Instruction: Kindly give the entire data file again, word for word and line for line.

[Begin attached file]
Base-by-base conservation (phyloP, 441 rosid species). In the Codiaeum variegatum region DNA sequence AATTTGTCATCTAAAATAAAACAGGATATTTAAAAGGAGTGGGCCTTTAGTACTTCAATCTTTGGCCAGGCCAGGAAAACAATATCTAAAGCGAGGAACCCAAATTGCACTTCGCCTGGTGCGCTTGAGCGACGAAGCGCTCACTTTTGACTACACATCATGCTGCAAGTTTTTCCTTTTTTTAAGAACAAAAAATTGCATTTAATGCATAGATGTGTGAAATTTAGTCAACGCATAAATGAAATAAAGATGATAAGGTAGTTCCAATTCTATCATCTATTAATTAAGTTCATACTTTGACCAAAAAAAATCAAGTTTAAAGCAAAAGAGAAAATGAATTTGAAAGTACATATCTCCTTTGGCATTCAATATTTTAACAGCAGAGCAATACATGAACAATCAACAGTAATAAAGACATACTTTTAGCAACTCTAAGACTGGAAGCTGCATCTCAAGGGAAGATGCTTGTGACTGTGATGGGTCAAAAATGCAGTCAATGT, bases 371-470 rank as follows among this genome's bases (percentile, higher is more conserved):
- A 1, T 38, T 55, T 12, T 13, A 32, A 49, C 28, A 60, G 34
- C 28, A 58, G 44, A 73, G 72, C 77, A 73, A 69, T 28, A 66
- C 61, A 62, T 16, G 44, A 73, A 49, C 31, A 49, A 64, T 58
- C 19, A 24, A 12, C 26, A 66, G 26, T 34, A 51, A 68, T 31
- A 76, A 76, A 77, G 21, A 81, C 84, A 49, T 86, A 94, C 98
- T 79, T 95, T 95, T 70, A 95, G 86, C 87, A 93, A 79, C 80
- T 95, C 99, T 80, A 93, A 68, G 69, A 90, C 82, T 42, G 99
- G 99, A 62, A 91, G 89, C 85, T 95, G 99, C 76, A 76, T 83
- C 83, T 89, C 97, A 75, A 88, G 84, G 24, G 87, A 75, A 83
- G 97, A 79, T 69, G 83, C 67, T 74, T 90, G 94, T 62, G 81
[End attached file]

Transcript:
Base-by-base conservation (phyloP, 441 rosid species). In the Codiaeum variegatum region DNA sequence AATTTGTCATCTAAAATAAAACAGGATATTTAAAAGGAGTGGGCCTTTAGTACTTCAATCTTTGGCCAGGCCAGGAAAACAATATCTAAAGCGAGGAACCCAAATTGCACTTCGCCTGGTGCGCTTGAGCGACGAAGCGCTCACTTTTGACTACACATCATGCTGCAAGTTTTTCCTTTTTTTAAGAACAAAAAATTGCATTTAATGCATAGATGTGTGAAATTTAGTCAACGCATAAATGAAATAAAGATGATAAGGTAGTTCCAATTCTATCATCTATTAATTAAGTTCATACTTTGACCAAAAAAAATCAAGTTTAAAGCAAAAGAGAAAATGAATTTGAAAGTACATATCTCCTTTGGCATTCAATATTTTAACAGCAGAGCAATACATGAACAATCAACAGTAATAAAGACATACTTTTAGCAACTCTAAGACTGGAAGCTGCATCTCAAGGGAAGATGCTTGTGACTGTGATGGGTCAAAAATGCAGTCAATGT, bases 371-470 rank as follows among this genome's bases (percentile, higher is more conserved):
- A 1, T 38, T 55, T 12, T 13, A 32, A 49, C 28, A 60, G 34
- C 28, A 58, G 44, A 73, G 72, C 77, A 73, A 69, T 28, A 66
- C 61, A 62, T 16, G 44, A 73, A 49, C 31, A 49, A 64, T 58
- C 19, A 24, A 12, C 26, A 66, G 26, T 34, A 51, A 68, T 31
- A 76, A 76, A 77, G 21, A 81, C 84, A 49, T 86, A 94, C 98
- T 79, T 95, T 95, T 70, A 95, G 86, C 87, A 93, A 79, C 80
- T 95, C 99, T 80, A 93, A 68, G 69, A 90, C 82, T 42, G 99
- G 99, A 62, A 91, G 89, C 85, T 95, G 99, C 76, A 76, T 83
- C 83, T 89, C 97, A 75, A 88, G 84, G 24, G 87, A 75, A 83
- G 97, A 79, T 69, G 83, C 67, T 74, T 90, G 94, T 62, G 81